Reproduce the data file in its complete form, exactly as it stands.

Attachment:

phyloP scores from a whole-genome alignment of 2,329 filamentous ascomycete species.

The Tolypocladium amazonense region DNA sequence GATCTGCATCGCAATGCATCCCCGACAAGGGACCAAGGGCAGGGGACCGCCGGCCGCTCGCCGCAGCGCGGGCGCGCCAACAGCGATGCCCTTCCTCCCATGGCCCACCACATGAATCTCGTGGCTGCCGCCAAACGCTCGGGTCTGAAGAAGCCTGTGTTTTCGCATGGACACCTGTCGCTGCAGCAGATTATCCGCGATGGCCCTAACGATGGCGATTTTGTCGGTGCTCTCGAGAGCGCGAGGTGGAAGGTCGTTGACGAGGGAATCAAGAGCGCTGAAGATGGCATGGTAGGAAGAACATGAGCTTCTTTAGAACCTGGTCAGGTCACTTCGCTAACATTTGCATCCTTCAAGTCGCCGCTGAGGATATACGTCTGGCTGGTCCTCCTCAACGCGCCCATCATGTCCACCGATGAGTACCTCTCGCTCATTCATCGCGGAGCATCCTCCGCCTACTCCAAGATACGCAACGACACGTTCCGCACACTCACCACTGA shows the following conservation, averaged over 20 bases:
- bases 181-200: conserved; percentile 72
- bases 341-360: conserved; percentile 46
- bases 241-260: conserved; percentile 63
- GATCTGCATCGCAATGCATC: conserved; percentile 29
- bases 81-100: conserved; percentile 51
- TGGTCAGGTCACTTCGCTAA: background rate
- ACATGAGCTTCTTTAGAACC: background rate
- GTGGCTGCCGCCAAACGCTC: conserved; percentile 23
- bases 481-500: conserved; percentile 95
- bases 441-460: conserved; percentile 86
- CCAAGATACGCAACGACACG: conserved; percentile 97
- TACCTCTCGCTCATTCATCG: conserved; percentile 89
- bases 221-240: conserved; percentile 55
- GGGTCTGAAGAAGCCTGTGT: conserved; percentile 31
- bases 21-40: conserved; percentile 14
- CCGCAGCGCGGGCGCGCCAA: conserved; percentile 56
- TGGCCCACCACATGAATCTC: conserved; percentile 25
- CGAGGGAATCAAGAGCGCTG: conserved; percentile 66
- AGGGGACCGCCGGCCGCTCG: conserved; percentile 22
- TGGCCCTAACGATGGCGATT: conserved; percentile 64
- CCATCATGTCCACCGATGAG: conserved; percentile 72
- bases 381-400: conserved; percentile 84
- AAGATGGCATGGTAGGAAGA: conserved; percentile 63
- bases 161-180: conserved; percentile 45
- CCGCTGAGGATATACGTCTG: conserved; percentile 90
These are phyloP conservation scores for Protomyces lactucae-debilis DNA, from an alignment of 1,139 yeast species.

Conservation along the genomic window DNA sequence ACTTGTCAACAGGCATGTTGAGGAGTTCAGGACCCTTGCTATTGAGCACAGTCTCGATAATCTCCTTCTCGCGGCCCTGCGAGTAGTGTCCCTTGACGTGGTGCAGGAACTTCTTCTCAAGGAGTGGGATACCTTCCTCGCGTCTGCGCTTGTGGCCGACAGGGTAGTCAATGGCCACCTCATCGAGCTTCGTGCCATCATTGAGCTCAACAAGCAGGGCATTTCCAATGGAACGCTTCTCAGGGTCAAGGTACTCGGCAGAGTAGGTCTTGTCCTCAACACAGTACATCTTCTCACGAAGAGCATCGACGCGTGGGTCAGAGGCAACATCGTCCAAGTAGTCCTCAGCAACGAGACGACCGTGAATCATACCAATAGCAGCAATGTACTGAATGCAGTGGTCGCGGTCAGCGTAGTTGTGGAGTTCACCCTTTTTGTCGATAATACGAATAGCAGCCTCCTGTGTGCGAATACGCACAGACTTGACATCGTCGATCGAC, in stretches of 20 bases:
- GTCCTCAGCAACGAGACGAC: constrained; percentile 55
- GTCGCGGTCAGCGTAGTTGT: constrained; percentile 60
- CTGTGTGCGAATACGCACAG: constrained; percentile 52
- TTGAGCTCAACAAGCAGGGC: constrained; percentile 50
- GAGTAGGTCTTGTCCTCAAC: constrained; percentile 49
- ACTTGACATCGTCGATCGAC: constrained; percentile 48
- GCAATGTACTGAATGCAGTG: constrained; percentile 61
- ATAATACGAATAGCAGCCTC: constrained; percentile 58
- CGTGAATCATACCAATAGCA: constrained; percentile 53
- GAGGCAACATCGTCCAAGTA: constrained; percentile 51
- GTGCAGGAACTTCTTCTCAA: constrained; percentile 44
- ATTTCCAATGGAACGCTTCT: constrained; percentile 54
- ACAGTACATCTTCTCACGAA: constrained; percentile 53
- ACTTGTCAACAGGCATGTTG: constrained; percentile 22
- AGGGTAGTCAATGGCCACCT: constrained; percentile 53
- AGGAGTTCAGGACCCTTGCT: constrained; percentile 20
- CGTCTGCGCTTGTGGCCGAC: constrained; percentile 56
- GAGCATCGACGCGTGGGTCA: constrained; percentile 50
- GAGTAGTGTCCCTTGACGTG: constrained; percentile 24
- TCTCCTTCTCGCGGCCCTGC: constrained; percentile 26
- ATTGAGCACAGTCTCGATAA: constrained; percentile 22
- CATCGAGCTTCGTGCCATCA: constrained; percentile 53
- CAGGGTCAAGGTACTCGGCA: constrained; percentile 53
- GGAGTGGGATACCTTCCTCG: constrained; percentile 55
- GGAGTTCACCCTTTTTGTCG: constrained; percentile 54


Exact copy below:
phyloP scores from a whole-genome alignment of 2,329 filamentous ascomycete species.

The Tolypocladium amazonense region DNA sequence GATCTGCATCGCAATGCATCCCCGACAAGGGACCAAGGGCAGGGGACCGCCGGCCGCTCGCCGCAGCGCGGGCGCGCCAACAGCGATGCCCTTCCTCCCATGGCCCACCACATGAATCTCGTGGCTGCCGCCAAACGCTCGGGTCTGAAGAAGCCTGTGTTTTCGCATGGACACCTGTCGCTGCAGCAGATTATCCGCGATGGCCCTAACGATGGCGATTTTGTCGGTGCTCTCGAGAGCGCGAGGTGGAAGGTCGTTGACGAGGGAATCAAGAGCGCTGAAGATGGCATGGTAGGAAGAACATGAGCTTCTTTAGAACCTGGTCAGGTCACTTCGCTAACATTTGCATCCTTCAAGTCGCCGCTGAGGATATACGTCTGGCTGGTCCTCCTCAACGCGCCCATCATGTCCACCGATGAGTACCTCTCGCTCATTCATCGCGGAGCATCCTCCGCCTACTCCAAGATACGCAACGACACGTTCCGCACACTCACCACTGA shows the following conservation, averaged over 20 bases:
- bases 181-200: conserved; percentile 72
- bases 341-360: conserved; percentile 46
- bases 241-260: conserved; percentile 63
- GATCTGCATCGCAATGCATC: conserved; percentile 29
- bases 81-100: conserved; percentile 51
- TGGTCAGGTCACTTCGCTAA: background rate
- ACATGAGCTTCTTTAGAACC: background rate
- GTGGCTGCCGCCAAACGCTC: conserved; percentile 23
- bases 481-500: conserved; percentile 95
- bases 441-460: conserved; percentile 86
- CCAAGATACGCAACGACACG: conserved; percentile 97
- TACCTCTCGCTCATTCATCG: conserved; percentile 89
- bases 221-240: conserved; percentile 55
- GGGTCTGAAGAAGCCTGTGT: conserved; percentile 31
- bases 21-40: conserved; percentile 14
- CCGCAGCGCGGGCGCGCCAA: conserved; percentile 56
- TGGCCCACCACATGAATCTC: conserved; percentile 25
- CGAGGGAATCAAGAGCGCTG: conserved; percentile 66
- AGGGGACCGCCGGCCGCTCG: conserved; percentile 22
- TGGCCCTAACGATGGCGATT: conserved; percentile 64
- CCATCATGTCCACCGATGAG: conserved; percentile 72
- bases 381-400: conserved; percentile 84
- AAGATGGCATGGTAGGAAGA: conserved; percentile 63
- bases 161-180: conserved; percentile 45
- CCGCTGAGGATATACGTCTG: conserved; percentile 90
These are phyloP conservation scores for Protomyces lactucae-debilis DNA, from an alignment of 1,139 yeast species.

Conservation along the genomic window DNA sequence ACTTGTCAACAGGCATGTTGAGGAGTTCAGGACCCTTGCTATTGAGCACAGTCTCGATAATCTCCTTCTCGCGGCCCTGCGAGTAGTGTCCCTTGACGTGGTGCAGGAACTTCTTCTCAAGGAGTGGGATACCTTCCTCGCGTCTGCGCTTGTGGCCGACAGGGTAGTCAATGGCCACCTCATCGAGCTTCGTGCCATCATTGAGCTCAACAAGCAGGGCATTTCCAATGGAACGCTTCTCAGGGTCAAGGTACTCGGCAGAGTAGGTCTTGTCCTCAACACAGTACATCTTCTCACGAAGAGCATCGACGCGTGGGTCAGAGGCAACATCGTCCAAGTAGTCCTCAGCAACGAGACGACCGTGAATCATACCAATAGCAGCAATGTACTGAATGCAGTGGTCGCGGTCAGCGTAGTTGTGGAGTTCACCCTTTTTGTCGATAATACGAATAGCAGCCTCCTGTGTGCGAATACGCACAGACTTGACATCGTCGATCGAC, in stretches of 20 bases:
- GTCCTCAGCAACGAGACGAC: constrained; percentile 55
- GTCGCGGTCAGCGTAGTTGT: constrained; percentile 60
- CTGTGTGCGAATACGCACAG: constrained; percentile 52
- TTGAGCTCAACAAGCAGGGC: constrained; percentile 50
- GAGTAGGTCTTGTCCTCAAC: constrained; percentile 49
- ACTTGACATCGTCGATCGAC: constrained; percentile 48
- GCAATGTACTGAATGCAGTG: constrained; percentile 61
- ATAATACGAATAGCAGCCTC: constrained; percentile 58
- CGTGAATCATACCAATAGCA: constrained; percentile 53
- GAGGCAACATCGTCCAAGTA: constrained; percentile 51
- GTGCAGGAACTTCTTCTCAA: constrained; percentile 44
- ATTTCCAATGGAACGCTTCT: constrained; percentile 54
- ACAGTACATCTTCTCACGAA: constrained; percentile 53
- ACTTGTCAACAGGCATGTTG: constrained; percentile 22
- AGGGTAGTCAATGGCCACCT: constrained; percentile 53
- AGGAGTTCAGGACCCTTGCT: constrained; percentile 20
- CGTCTGCGCTTGTGGCCGAC: constrained; percentile 56
- GAGCATCGACGCGTGGGTCA: constrained; percentile 50
- GAGTAGTGTCCCTTGACGTG: constrained; percentile 24
- TCTCCTTCTCGCGGCCCTGC: constrained; percentile 26
- ATTGAGCACAGTCTCGATAA: constrained; percentile 22
- CATCGAGCTTCGTGCCATCA: constrained; percentile 53
- CAGGGTCAAGGTACTCGGCA: constrained; percentile 53
- GGAGTGGGATACCTTCCTCG: constrained; percentile 55
- GGAGTTCACCCTTTTTGTCG: constrained; percentile 54